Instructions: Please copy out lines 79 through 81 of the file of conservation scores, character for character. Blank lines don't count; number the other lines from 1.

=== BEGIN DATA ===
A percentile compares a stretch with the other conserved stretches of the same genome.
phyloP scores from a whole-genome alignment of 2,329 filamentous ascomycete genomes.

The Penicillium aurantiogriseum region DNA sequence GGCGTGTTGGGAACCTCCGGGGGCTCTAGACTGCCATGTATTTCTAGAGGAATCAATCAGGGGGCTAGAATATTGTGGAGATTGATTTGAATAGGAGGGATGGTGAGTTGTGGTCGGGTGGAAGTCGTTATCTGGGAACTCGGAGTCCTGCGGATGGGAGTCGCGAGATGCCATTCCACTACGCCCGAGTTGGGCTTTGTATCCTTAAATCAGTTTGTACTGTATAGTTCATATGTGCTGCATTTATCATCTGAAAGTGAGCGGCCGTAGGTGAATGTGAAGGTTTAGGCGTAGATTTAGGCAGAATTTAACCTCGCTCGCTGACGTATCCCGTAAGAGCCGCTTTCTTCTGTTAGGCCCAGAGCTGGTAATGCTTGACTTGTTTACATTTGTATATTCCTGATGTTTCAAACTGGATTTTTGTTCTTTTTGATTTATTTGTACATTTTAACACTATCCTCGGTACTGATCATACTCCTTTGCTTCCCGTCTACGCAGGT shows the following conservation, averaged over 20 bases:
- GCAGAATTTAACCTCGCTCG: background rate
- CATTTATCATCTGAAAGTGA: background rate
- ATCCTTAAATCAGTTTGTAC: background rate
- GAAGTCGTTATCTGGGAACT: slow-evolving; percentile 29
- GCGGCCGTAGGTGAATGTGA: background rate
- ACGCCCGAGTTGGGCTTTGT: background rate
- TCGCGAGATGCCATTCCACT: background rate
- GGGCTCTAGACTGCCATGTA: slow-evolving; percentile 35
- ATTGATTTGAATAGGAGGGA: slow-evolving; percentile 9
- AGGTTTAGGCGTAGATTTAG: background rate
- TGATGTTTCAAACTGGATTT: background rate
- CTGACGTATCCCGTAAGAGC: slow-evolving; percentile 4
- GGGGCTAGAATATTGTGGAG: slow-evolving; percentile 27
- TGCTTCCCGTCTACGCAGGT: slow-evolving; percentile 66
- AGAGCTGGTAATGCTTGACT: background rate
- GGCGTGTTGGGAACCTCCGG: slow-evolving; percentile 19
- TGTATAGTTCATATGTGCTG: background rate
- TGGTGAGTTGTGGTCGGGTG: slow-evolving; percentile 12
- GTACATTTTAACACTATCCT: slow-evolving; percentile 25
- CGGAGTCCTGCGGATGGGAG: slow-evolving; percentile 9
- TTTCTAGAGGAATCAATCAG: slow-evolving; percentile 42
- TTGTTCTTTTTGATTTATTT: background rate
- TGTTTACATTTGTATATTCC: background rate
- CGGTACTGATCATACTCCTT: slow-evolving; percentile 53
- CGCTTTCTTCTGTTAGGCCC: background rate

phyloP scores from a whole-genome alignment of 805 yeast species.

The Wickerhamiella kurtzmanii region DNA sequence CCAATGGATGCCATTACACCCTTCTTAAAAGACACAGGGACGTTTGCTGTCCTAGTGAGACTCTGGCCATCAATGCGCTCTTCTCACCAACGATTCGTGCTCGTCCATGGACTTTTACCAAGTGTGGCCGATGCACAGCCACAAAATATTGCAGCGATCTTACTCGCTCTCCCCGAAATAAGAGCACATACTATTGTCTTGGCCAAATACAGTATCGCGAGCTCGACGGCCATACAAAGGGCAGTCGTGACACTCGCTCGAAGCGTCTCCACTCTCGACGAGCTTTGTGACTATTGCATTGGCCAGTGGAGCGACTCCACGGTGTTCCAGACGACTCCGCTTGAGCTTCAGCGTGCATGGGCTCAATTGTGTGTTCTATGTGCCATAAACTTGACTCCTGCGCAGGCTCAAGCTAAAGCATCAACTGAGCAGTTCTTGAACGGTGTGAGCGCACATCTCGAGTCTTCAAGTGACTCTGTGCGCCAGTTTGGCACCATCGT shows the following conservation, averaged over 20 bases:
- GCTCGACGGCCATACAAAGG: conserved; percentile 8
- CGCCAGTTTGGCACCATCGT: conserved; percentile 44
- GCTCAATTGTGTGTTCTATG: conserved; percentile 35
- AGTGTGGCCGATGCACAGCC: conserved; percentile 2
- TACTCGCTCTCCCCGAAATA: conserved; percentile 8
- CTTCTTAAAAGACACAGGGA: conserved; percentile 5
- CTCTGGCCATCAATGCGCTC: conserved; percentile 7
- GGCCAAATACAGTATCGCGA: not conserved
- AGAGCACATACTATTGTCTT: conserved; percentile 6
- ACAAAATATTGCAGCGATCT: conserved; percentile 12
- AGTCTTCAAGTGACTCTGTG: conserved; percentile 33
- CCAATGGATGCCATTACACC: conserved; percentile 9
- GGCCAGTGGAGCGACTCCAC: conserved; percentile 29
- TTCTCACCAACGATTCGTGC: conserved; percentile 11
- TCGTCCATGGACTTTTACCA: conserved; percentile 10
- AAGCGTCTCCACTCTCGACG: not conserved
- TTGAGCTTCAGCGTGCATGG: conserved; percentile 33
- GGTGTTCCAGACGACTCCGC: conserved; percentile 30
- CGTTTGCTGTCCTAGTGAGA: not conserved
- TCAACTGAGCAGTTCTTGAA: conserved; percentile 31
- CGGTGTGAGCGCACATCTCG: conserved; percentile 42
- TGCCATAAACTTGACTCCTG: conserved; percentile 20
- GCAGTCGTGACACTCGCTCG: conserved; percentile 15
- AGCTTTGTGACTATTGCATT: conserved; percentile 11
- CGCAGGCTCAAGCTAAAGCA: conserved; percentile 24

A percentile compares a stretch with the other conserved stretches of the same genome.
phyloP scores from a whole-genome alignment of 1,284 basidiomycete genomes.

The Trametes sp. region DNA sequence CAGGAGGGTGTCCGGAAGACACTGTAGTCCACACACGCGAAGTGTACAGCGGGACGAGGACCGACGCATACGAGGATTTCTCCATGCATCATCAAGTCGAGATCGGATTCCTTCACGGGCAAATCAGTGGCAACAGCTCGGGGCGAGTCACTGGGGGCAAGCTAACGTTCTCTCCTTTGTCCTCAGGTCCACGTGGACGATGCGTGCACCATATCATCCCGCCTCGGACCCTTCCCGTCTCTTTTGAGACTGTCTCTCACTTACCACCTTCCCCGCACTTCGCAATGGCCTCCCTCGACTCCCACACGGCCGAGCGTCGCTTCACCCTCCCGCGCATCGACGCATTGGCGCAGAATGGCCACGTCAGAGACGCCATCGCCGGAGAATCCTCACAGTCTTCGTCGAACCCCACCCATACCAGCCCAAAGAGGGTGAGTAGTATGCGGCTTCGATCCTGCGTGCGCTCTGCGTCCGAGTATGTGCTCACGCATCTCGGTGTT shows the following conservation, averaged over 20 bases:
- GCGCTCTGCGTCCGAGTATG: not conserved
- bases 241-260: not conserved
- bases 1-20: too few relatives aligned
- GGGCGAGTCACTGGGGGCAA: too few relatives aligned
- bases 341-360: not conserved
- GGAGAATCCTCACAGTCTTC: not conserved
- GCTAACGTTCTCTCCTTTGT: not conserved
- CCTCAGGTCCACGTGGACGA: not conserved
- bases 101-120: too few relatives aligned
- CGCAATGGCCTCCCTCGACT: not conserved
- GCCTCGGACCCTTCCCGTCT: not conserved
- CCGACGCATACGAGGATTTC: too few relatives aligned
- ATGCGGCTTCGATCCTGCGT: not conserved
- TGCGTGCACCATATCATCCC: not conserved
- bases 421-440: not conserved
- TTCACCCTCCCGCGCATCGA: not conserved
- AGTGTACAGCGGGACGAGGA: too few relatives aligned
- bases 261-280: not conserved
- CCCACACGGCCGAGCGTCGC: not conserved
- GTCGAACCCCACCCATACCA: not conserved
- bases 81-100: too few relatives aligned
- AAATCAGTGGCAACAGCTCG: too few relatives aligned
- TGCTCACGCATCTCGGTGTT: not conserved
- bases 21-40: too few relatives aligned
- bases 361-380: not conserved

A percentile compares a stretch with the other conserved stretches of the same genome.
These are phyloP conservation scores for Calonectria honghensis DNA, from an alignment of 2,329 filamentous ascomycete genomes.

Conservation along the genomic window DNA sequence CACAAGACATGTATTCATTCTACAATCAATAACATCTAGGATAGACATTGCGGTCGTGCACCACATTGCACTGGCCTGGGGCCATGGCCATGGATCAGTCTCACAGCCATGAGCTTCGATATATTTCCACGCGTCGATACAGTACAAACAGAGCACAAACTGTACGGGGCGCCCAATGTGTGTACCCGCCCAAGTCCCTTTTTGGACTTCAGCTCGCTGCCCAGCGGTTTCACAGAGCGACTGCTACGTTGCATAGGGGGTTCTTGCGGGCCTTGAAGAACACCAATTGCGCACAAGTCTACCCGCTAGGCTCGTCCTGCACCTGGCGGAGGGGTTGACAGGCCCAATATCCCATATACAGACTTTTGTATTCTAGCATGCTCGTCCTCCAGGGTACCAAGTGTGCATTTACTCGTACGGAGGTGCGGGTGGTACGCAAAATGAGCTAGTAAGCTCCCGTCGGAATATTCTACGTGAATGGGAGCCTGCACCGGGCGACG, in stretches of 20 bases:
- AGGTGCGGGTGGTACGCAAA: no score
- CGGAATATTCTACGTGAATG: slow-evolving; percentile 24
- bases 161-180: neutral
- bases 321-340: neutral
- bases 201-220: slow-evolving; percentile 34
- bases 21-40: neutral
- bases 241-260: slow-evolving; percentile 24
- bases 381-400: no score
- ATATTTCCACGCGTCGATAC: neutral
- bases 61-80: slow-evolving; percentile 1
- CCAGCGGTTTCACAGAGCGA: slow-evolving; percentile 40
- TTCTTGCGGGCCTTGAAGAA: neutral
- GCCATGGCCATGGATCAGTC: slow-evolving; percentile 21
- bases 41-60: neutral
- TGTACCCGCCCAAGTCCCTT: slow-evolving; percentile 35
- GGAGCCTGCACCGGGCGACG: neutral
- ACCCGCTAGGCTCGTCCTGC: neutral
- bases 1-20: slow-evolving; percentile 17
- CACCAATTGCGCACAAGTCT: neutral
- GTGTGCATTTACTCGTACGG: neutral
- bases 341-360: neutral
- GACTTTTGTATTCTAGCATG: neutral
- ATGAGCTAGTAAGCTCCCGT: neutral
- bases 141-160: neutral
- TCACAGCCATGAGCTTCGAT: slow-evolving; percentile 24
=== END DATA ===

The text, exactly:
- bases 81-100: too few relatives aligned
- AAATCAGTGGCAACAGCTCG: too few relatives aligned
- TGCTCACGCATCTCGGTGTT: not conserved